- Improve and establish the online presence of maternity services in NHSGG&C by creating a series of online patient information videos. It strives to be patient-led; making the information our women and families want to see online in a more modern, engaging and accessible way.
- Implement TRAKCARE for out-patient scheduling and referral management in Acute Speech & Language Clinics across GG&C
- Develop clinical forms & pathways within clinical portal and in line with service requirements to support local and Scottish Government targets to reduce paper usage, promote paper-lite practices, and improve delivery & sharing of clinical information
- Provide a journal club for NHSGGC Specialist Children Service Paediatric Physiotherapists with use of Video Conferencing.
- Introduce and use a comprehensive drug dictionary into a new product to aid medicines reconciliation and discharge. This used the UK wide DM+D (dictionary of medicines and devices) to connect with the Emergency Care Summary and start immediate discharge letters.
- Increase student awareness of digital professionalism, equip them with the skills to positively manage their digital identity and protect them and others from the misuse of digital information.
- Provide reliable evidence-based information on health and healthy living for children; ultimately providing resources to which NHS services can signpost families and help to achieve a digital-first approach.
- Provide professional project management for the coordination and development of EMIS, across the Rehabilitation Services a highly complex and changing environment with competing priorities.
- Improve Teenagers and Young Adults (TYA) within cancer care services for patients and health professionals alike. By implementing an electronic Holistic Needs Assessment to enhance the delivery of person-centred, developmentally-appropriate, needs-led interventions and support by co-designing and implementing a digital resource for TYA with cancer in collaboration with the national forum for young people with cancer.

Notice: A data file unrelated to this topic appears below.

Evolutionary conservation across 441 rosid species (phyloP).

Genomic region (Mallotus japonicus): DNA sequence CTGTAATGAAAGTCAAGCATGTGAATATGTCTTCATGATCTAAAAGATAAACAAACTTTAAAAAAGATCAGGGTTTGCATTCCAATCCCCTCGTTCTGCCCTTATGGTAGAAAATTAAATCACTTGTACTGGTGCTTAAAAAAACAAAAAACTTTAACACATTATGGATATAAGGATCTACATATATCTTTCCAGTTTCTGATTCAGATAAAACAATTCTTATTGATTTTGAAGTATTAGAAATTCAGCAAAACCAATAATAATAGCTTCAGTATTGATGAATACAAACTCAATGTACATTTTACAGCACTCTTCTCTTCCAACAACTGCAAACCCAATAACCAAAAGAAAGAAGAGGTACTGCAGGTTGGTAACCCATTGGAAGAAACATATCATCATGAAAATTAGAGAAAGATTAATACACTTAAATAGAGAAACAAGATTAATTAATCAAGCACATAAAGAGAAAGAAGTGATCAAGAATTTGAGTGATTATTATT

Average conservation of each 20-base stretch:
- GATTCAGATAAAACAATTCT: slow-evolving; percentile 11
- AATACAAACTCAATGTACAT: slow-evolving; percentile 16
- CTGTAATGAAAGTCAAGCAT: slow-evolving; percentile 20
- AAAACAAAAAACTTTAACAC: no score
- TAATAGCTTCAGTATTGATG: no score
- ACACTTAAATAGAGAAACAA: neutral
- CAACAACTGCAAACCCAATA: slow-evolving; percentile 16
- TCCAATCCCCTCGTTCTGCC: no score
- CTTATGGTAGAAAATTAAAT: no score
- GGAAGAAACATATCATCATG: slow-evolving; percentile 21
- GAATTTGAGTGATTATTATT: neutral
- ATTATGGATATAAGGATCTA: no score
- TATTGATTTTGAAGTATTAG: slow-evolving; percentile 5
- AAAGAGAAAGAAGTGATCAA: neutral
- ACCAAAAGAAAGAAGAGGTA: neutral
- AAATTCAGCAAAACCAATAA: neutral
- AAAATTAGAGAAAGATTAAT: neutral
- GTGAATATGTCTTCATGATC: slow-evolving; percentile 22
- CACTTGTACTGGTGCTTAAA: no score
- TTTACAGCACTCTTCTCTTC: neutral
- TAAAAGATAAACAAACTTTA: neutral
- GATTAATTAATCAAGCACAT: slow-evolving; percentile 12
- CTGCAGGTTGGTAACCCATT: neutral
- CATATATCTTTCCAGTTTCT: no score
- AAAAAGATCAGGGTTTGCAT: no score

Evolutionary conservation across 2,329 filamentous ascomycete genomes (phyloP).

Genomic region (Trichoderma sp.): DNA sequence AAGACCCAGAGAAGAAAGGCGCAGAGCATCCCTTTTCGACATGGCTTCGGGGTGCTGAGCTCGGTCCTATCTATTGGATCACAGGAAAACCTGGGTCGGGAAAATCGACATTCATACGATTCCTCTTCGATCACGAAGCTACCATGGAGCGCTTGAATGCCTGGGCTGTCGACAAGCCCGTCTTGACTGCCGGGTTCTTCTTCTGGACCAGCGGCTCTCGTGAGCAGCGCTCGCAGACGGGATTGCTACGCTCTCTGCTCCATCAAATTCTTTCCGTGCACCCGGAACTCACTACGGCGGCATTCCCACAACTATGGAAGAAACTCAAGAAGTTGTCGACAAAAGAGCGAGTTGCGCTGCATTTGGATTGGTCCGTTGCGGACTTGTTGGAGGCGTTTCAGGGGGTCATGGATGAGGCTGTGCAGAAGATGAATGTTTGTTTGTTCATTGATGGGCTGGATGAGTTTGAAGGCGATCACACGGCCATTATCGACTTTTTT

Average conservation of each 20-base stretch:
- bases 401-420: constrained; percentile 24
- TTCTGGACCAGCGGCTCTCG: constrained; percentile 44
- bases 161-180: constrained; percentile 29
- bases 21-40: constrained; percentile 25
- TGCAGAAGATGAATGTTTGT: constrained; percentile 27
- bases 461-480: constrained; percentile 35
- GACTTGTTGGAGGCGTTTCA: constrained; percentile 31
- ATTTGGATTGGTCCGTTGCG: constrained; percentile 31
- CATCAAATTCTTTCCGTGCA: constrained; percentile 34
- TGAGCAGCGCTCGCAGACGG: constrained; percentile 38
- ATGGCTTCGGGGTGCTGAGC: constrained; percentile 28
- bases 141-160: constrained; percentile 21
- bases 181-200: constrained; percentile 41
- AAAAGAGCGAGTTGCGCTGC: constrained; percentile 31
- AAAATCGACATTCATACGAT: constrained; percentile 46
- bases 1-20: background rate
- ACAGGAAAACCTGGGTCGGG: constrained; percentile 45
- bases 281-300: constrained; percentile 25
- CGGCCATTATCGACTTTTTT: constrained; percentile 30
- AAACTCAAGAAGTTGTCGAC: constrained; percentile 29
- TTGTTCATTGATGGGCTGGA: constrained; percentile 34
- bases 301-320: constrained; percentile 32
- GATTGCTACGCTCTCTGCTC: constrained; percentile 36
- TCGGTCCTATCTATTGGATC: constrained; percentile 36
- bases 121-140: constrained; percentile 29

- Introduce a new Digital Health outpatient clinic service by improving the patient experience by facilitating easily accessible nurse led virtual clinics for the return visits for Spinal Injury patients, to reduce the amount of Did Not Attends (DNAs), especially for those patients receiving annual reviews.
There has been an exponential amount of quality improvement methodologies utilised to ensure the success of the NMAHP Digital Health project work streams by process mapping; root cause analysis; stakeholder analysis; applying Plan, Do Study Act (PDSA) cycles and action planning to bring many of the programmes to fruition.
So it is very exciting times not only within our NHS Board but nationally too and we should all aim to ensure the NMAHP Digital Journey leads us on a path of discovery in how we can digitise our services in the future… So come and join us and fly the NMAHP flag for a Digital Scotland.
By Sandra Blades, Nursing & Midwifery Clinical Health Lead & Chair of the National NMAHP Digital Health Steering Group and Network.
Follow me on Twitter: @SandraBlades
N.B: All of this week’s blogs are also available via Scotland’s new Digital Health and Care Website If you’ve not visited yet, why not take a look at it now and tell us what you think of it via the online survey.